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The A's traded away Yoenis Cespedes, the exact guy you are describing in Sandoval just 80 lbs lighter.

 

Those of us who dared to say that the A's traded away their soul when Yoenes Cespedes was shipped to Boston for Jon Lester were torn apart by those who insisted - based solely upon statistics - that Cespedes wasn't that good. This article explains why we were dead on.

 

For instance, once I got in an argument in which I did not believe that Sean Doolittle pitched better to certain catchers than others. The stats did not agree with me, albeit perhaps with a small sample size. But my objection wasn’t to the numbers, adequate sample size or not, it was to the lack of any sort of underlying physical/psychological mechanism where this these numbers could derive from. Sean Doolittle throws 90% fastballs. What the hell difference physically/psychologically does it make what catcher is back there catching it? It’s the same pitch, no matter who is catching it.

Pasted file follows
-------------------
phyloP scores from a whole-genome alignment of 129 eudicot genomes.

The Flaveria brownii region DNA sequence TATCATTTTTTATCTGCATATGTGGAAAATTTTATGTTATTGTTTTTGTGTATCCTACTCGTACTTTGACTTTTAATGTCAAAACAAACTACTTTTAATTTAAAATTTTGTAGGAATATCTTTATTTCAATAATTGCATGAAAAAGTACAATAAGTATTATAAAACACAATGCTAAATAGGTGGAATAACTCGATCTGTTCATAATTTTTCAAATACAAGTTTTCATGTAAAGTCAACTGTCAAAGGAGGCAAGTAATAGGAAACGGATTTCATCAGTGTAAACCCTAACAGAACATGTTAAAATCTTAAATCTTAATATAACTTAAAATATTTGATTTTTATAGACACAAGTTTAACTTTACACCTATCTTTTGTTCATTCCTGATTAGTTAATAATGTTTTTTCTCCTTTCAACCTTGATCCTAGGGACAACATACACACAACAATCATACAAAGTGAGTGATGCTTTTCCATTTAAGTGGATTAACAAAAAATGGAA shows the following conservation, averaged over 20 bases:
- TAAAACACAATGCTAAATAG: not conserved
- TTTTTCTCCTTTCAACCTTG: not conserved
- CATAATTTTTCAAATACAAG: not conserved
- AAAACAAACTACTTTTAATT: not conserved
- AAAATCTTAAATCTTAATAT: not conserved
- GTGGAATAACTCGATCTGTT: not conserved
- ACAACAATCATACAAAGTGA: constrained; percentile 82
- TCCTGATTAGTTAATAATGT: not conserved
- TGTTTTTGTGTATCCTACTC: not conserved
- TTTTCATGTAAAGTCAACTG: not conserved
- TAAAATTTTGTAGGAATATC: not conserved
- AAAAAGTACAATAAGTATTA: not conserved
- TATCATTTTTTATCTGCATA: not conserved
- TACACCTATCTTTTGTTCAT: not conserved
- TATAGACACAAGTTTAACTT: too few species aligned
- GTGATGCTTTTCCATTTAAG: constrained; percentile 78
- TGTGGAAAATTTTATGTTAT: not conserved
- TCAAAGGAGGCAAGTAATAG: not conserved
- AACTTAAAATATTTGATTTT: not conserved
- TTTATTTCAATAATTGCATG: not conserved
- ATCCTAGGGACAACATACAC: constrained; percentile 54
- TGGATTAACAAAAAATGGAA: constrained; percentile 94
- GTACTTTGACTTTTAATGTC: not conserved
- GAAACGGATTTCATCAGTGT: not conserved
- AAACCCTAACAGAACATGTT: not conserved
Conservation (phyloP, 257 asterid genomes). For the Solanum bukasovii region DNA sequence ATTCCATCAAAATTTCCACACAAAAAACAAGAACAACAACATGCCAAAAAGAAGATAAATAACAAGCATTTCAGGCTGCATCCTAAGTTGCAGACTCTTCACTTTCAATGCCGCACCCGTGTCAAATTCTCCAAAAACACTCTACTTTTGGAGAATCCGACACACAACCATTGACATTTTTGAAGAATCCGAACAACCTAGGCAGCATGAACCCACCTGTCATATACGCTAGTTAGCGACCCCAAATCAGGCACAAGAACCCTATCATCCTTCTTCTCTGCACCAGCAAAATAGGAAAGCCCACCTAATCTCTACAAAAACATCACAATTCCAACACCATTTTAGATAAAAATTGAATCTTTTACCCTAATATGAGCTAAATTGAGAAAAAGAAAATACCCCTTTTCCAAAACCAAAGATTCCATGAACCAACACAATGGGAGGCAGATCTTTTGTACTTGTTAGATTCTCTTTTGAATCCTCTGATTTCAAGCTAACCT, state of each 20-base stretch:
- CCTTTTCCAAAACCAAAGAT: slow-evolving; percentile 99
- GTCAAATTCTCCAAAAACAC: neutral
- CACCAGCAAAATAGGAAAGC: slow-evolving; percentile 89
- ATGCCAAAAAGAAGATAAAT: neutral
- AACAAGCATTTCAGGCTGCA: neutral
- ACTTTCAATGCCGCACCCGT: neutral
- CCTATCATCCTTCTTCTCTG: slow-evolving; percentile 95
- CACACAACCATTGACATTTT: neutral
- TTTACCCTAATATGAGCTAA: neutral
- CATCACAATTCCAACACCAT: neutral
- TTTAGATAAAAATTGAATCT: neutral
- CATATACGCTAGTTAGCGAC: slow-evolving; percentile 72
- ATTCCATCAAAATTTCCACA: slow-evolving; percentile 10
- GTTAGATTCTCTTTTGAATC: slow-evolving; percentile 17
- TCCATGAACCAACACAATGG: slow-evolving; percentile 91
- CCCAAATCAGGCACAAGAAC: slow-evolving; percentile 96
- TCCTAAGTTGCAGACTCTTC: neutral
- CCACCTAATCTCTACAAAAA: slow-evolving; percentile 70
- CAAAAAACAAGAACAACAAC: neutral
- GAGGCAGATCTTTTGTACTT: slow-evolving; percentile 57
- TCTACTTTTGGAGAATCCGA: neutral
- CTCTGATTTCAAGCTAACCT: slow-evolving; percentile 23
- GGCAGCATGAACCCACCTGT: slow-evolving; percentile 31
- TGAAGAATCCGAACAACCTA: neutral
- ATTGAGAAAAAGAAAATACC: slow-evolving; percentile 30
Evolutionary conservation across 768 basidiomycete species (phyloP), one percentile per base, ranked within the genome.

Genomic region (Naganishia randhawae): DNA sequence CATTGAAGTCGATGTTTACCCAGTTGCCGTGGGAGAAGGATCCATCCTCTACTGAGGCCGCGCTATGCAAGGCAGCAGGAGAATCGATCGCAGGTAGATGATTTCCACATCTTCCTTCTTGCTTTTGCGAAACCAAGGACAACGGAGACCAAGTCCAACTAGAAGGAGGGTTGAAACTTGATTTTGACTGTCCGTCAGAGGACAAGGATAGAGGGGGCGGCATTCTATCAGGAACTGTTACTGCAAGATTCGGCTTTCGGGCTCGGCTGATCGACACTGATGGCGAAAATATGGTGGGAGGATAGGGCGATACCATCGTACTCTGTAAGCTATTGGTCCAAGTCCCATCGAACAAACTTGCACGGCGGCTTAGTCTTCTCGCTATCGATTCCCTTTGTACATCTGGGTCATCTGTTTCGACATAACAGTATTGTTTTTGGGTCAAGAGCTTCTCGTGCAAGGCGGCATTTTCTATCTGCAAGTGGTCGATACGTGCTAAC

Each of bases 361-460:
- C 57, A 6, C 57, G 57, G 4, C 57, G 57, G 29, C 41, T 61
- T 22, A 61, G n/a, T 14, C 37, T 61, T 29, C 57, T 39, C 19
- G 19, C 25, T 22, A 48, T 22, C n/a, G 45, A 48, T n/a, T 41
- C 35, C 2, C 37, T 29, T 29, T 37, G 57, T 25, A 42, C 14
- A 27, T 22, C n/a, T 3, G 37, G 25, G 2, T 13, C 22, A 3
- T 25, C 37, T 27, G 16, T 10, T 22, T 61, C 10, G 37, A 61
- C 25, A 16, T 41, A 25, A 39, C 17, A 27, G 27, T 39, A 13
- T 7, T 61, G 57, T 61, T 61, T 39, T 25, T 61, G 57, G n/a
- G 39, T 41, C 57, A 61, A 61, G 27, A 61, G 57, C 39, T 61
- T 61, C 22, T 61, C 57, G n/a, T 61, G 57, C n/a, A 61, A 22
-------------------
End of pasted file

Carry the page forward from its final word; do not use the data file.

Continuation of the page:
This is something I have believed for years - that the catcher makes very little difference in the way a pitcher performs. This was used as justification for years to start Jeff Mathis, even invoking the meaningless statistic of CERA. It stands to reason that if a catcher consistently catches your best pitchers, fewer runs will be scored while he is back there. That doesn't mean that he is responsible for the better performance or that he "calls a better game". The pitcher ultimately decides what pitch is thrown in a given situation.

 

Belief Without Evidence #9: A lineup without holes scores runs exponentially, not linearly